When Laura first arrives, she discovers that having a mother who works for a living is considered by her prestigious peers to be deeply shameful. Hence, she comes to downplay her homelife and searches instead for other means of gaining acceptance among her classmates. One method is through lies. 

During her second year at the school, she concocts an illicit affair between herself and the handsome new minister Reverend Shepard ( John Waters ), a fantasy that she almost comes to believe herself. She basks in the fame this lie creates for her, but only for a short while. Once her deception is exposed, she is ostracized by all her classmates....except Evelyn. This lovely senior takes a shine to the imaginative youngster. They share a common bond in Schubert and a skepticism towards authority figures, especially the kind that the college is comprised of: uncompassionate self-righteous dictatorial teachers. These include the draconian headmistress Mrs. Gurley, the Reverend Strachey, and Miss Zielinski ( Candy Raymond ). Only Miss Chapman ( Patricia Kennedy ) shows an inkling of interest in the girls, but she does not garner their respect, hence they take no notice of her. 
Like the book, The Getting of Wisdom is a mockery of class, a skillful study of human behavior brimming with shrewd humor, although this humor is much more subdued onscreen. The film is quite faithful to the novel except that Beresford chose to shift Laura's literary ambition to a musical one. Interestingly, he also added a strong sapphic undercurrent, making Laura not only emotionally but sexually attracted to Evelyn.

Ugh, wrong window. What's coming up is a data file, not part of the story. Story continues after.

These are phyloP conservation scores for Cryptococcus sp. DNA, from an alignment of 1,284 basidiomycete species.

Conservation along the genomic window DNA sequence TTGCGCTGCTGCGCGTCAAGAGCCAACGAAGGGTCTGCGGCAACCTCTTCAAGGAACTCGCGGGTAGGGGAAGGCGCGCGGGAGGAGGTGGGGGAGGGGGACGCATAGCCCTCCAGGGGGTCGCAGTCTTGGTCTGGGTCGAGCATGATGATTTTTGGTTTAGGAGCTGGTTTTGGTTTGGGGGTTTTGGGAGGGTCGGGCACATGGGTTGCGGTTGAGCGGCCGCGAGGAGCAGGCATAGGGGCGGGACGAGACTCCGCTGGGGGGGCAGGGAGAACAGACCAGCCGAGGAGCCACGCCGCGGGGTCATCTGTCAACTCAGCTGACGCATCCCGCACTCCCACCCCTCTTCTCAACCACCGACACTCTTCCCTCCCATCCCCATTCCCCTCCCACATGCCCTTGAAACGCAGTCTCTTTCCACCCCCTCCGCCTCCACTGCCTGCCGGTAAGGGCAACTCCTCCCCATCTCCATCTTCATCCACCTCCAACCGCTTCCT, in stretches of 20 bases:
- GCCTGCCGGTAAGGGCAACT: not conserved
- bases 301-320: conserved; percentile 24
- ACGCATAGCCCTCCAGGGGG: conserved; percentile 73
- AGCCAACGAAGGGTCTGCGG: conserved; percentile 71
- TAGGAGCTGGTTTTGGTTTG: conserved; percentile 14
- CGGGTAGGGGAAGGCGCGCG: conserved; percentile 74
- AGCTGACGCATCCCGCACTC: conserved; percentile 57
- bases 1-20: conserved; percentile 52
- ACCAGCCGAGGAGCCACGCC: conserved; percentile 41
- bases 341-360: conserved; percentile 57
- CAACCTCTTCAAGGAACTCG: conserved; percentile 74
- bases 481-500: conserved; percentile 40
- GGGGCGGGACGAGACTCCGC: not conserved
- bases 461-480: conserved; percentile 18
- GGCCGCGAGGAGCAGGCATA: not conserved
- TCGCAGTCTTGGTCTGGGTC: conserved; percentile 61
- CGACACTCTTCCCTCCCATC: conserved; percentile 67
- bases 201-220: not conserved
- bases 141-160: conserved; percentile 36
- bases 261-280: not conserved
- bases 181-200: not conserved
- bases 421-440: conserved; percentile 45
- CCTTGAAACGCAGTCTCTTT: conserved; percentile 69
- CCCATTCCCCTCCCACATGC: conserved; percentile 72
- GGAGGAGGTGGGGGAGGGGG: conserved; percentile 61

"What have those little monsters been telling you? Probably a pack of lies."

Evelyn represents the ideal that Laura is seeking ( Beresford even hints that she represents Wisdom herself ) and while there is satisfaction in being near to and loved by one so graceful it is not enough. Laura's worship of Evelyn and her infatuation with the exoticism that such a sophisticated older student would choose her as a companion eventually turns into obsession and possessiveness with Laura declaring, "I'll never share you with anybody!". In the novel, Evelyn takes this in her usual good humor and the two remain friends after their school years are over. However, in the film, Laura's jealousy turns to bitterness which is played out realistically in one of the many biting scenes in the picture.
16-year-old Susannah Fowle, a Melbourne schoolgirl, was selected from among 6,000 applicants to play the part of Laura. She had no prior acting experience and yet gives a passionate performance primarily through subtle gestures and facial expressions. Fowle makes the character as dislikable as possible; in fact, much harsher than the book leads us to believe her to be. Only at times does Fowle permit us a glimpse at Laura's heart. 

Hillary Ryan, who plays the part of Evelyn Suitor, was an American-born beauty whom Beresford had discovered in London. She should have gone on to have a long career in film but, instead, only made a handful of appearances in television.